Children's Book ReviewsThe Internet Writing Journal, December-January 2001 Page Two of Three
If You Take A Mouse to the Movies by Laura Numeroff, Illustrated by Felicia BondHarperCollins, October, 2000.
Picture Book, 29 pages
Amazon.com. | Amazon.co.uk
Formulated on the old saying that some people if given an inch will take a mile, If You Take a Mouse to the Movies is a story that is sure to appeal to the developing sense of humor of a young child. It features repetition which will involve the child in anticipating what will happen next, an important aspect of future reading skills.
The story opens with a little boy who owns a very demanding pet mouse. In this story each wish granted to the mouse is followed by another wish, until eventually the popcorn bought at the movie inspires the mouse to demand that they must now string the popcorn on a Christmas tree. One thing leads to another until the boy and the mouse end up with a snowman, Christmas carols, making ornaments for the tree and finally decorating the tree. Now, when they admire their tree, the mouse notices that they have not put on their popcorn strings! Now the child can predict what will happen next. The repetition that always send children into strings of giggles is here waiting for some lucky child and grownup to enjoy together. All the familiar things of winter such as snowmen, snowball fights played out behind laboriously constructed forts of snow are brought to mind.
The illustrations are simple, yet engaging. Using a strong indigo blue for the boy's jeans, the illustrator pairs it with a bright orange sweater. Red and green are also used to great effect against a largely white background. Since these two colors are opposites on the color wheel, the little figure of the boy makes a very strong impression. The expressions on the face of the whining, nagging mouse are very accurate, as well as being very charming. The boy is drawn with no mouth or a very small mouth which gives him a look of acquiescence, or puzzlement over what his little pet will demand next.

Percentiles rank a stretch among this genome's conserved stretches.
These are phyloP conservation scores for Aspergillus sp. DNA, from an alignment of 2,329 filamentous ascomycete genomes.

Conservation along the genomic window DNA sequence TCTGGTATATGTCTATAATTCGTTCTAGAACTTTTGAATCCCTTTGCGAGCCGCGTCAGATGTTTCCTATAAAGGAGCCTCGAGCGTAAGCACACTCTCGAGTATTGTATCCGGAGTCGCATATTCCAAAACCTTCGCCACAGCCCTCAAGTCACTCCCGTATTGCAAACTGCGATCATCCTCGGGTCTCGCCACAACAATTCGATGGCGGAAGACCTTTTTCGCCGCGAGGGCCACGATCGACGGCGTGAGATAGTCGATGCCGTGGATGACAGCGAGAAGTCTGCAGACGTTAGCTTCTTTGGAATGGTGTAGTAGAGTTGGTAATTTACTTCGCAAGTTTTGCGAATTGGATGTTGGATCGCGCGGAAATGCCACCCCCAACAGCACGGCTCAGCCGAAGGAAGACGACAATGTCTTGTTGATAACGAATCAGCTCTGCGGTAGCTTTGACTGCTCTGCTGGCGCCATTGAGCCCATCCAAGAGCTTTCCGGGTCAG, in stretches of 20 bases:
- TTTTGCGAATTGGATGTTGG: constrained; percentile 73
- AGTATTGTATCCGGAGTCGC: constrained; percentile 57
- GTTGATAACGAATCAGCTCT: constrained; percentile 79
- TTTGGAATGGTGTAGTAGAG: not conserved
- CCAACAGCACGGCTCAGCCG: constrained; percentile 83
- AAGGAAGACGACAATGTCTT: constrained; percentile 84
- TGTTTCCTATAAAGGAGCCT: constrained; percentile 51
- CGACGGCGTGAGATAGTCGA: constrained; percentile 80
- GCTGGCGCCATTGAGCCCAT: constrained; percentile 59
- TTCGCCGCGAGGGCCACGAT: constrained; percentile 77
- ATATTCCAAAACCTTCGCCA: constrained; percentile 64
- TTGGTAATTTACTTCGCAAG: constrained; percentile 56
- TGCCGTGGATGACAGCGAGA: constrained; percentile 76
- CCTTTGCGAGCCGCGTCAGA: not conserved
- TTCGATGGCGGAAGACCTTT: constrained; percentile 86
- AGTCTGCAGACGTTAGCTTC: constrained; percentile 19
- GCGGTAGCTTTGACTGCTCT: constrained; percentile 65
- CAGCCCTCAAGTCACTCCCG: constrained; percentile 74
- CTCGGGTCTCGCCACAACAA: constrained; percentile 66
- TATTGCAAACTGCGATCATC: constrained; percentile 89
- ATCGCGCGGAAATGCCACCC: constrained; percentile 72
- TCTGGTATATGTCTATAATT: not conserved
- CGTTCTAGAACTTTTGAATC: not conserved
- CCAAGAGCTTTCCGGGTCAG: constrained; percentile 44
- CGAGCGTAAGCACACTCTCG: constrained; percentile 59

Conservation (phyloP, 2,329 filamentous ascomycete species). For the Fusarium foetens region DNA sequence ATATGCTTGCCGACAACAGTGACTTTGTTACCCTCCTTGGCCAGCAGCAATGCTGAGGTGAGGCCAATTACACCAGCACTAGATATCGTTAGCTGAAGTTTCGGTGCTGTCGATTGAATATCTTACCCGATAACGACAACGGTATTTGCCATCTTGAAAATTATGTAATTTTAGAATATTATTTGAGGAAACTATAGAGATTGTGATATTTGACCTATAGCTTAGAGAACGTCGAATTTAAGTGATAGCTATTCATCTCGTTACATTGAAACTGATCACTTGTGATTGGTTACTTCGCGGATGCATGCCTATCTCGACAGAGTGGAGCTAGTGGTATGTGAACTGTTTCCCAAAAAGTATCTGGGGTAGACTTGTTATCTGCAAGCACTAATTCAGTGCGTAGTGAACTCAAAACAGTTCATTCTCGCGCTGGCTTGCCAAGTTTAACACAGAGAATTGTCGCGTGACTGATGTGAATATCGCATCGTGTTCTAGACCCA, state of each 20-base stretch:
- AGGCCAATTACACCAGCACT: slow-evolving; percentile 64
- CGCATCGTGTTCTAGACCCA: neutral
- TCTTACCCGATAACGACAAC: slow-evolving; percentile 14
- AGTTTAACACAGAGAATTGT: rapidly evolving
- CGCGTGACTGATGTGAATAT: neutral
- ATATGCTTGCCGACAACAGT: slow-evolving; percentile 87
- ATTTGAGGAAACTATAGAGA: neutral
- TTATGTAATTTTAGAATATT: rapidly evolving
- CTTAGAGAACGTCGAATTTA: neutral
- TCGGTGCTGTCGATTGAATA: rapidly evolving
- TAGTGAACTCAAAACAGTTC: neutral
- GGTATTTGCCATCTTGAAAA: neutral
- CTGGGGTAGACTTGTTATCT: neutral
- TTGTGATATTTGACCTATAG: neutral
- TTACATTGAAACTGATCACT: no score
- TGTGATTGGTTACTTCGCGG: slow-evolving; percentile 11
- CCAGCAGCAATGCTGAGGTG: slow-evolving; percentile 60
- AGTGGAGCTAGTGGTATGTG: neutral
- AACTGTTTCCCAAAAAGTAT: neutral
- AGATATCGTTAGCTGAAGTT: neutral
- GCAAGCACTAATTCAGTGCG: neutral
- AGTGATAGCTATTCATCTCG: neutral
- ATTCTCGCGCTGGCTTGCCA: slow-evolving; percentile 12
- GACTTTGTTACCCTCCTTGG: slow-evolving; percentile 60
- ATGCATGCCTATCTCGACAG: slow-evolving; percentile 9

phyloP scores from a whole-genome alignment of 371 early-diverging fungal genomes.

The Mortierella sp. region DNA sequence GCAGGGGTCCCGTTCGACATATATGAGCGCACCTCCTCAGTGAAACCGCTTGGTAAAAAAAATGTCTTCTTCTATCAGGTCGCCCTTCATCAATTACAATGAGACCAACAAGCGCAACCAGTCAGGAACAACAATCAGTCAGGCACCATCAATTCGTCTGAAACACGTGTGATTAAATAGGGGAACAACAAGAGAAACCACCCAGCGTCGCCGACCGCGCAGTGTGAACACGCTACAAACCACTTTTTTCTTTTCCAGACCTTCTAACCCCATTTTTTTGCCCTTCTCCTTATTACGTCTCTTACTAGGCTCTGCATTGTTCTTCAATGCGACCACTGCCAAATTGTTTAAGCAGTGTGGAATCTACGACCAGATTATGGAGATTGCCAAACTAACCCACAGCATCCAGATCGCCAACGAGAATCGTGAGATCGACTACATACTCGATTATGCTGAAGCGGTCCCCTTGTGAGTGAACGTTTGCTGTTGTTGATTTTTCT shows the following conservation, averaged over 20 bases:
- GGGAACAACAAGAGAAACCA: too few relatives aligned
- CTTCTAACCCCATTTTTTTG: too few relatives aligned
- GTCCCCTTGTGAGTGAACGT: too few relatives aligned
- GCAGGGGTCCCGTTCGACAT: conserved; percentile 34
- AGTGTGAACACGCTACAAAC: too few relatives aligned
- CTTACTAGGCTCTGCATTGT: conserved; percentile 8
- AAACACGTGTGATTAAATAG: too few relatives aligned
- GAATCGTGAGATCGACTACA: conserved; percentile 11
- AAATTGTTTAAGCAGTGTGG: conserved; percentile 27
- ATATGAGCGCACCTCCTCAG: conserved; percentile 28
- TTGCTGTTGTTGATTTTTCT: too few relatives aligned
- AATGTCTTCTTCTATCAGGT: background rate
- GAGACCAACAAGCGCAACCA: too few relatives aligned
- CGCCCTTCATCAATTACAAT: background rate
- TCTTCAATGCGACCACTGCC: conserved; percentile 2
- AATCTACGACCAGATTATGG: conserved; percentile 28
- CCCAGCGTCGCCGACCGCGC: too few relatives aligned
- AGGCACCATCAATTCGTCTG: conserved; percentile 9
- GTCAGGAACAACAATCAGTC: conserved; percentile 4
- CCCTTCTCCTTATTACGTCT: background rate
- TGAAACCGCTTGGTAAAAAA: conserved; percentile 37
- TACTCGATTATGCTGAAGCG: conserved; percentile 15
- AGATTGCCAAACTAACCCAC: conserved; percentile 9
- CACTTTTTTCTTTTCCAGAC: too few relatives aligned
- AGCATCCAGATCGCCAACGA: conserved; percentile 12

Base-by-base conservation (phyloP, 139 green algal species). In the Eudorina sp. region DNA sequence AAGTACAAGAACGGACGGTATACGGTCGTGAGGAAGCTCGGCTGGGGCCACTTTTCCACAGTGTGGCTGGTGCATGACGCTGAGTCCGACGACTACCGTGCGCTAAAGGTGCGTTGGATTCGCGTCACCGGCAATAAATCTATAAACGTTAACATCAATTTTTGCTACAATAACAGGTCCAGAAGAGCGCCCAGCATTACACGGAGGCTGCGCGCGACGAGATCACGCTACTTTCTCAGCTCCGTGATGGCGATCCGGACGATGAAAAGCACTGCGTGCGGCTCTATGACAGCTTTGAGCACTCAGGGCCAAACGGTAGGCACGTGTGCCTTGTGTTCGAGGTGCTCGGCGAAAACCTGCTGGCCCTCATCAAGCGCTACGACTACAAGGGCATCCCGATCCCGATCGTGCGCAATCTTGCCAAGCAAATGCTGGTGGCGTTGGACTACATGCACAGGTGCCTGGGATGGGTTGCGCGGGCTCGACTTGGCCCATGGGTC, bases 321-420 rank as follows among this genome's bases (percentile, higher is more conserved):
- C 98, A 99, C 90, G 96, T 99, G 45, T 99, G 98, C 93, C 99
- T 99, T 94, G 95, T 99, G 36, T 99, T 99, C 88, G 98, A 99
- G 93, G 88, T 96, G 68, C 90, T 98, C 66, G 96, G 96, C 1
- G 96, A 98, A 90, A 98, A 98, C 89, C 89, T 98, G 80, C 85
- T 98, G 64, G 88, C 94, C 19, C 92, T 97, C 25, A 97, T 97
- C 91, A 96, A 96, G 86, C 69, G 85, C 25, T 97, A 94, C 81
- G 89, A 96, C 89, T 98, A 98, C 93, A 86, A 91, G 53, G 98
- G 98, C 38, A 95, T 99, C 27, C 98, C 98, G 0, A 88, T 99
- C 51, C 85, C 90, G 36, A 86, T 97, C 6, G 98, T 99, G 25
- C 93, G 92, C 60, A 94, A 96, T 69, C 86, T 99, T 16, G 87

I You Take a Mouse to the Movies is an excellent book to share with a child or a group of children, and it evokes the winter season in the adventures of the boy and his mouse. It also teaches that there is no end to the demands of some people -- or mice. This might provide a lesson for a young child on how grownups sometimes feel when confronted with an endless string of demands. This latest adventure from the talented Laura Numeroff is sure to remain a seasonal favorite.
--Sarah Reaves White
Kitten Stroller BookDK, September 2000.
Board Book, 16 pages
Amazon.com. | Amazon.co.uk
The popular Stroller Books (they attach to a stroller with a strong, elastic cord with snaps) are one of DK's best inventions for the baby-preschool set. The kitten book shows a series of adorable kittens tumbling, playing, hiding, jumping, cuddling, napping and all the other things that kittens love to do. The photographs of the kittens are charming with colored backgrounds and short text which winds its way around the picture. The book itself is in the shape of a kitten's head, and the pages are on thick, board stock which will stand up to a baby's handling. And, of course, this one won't get lost!
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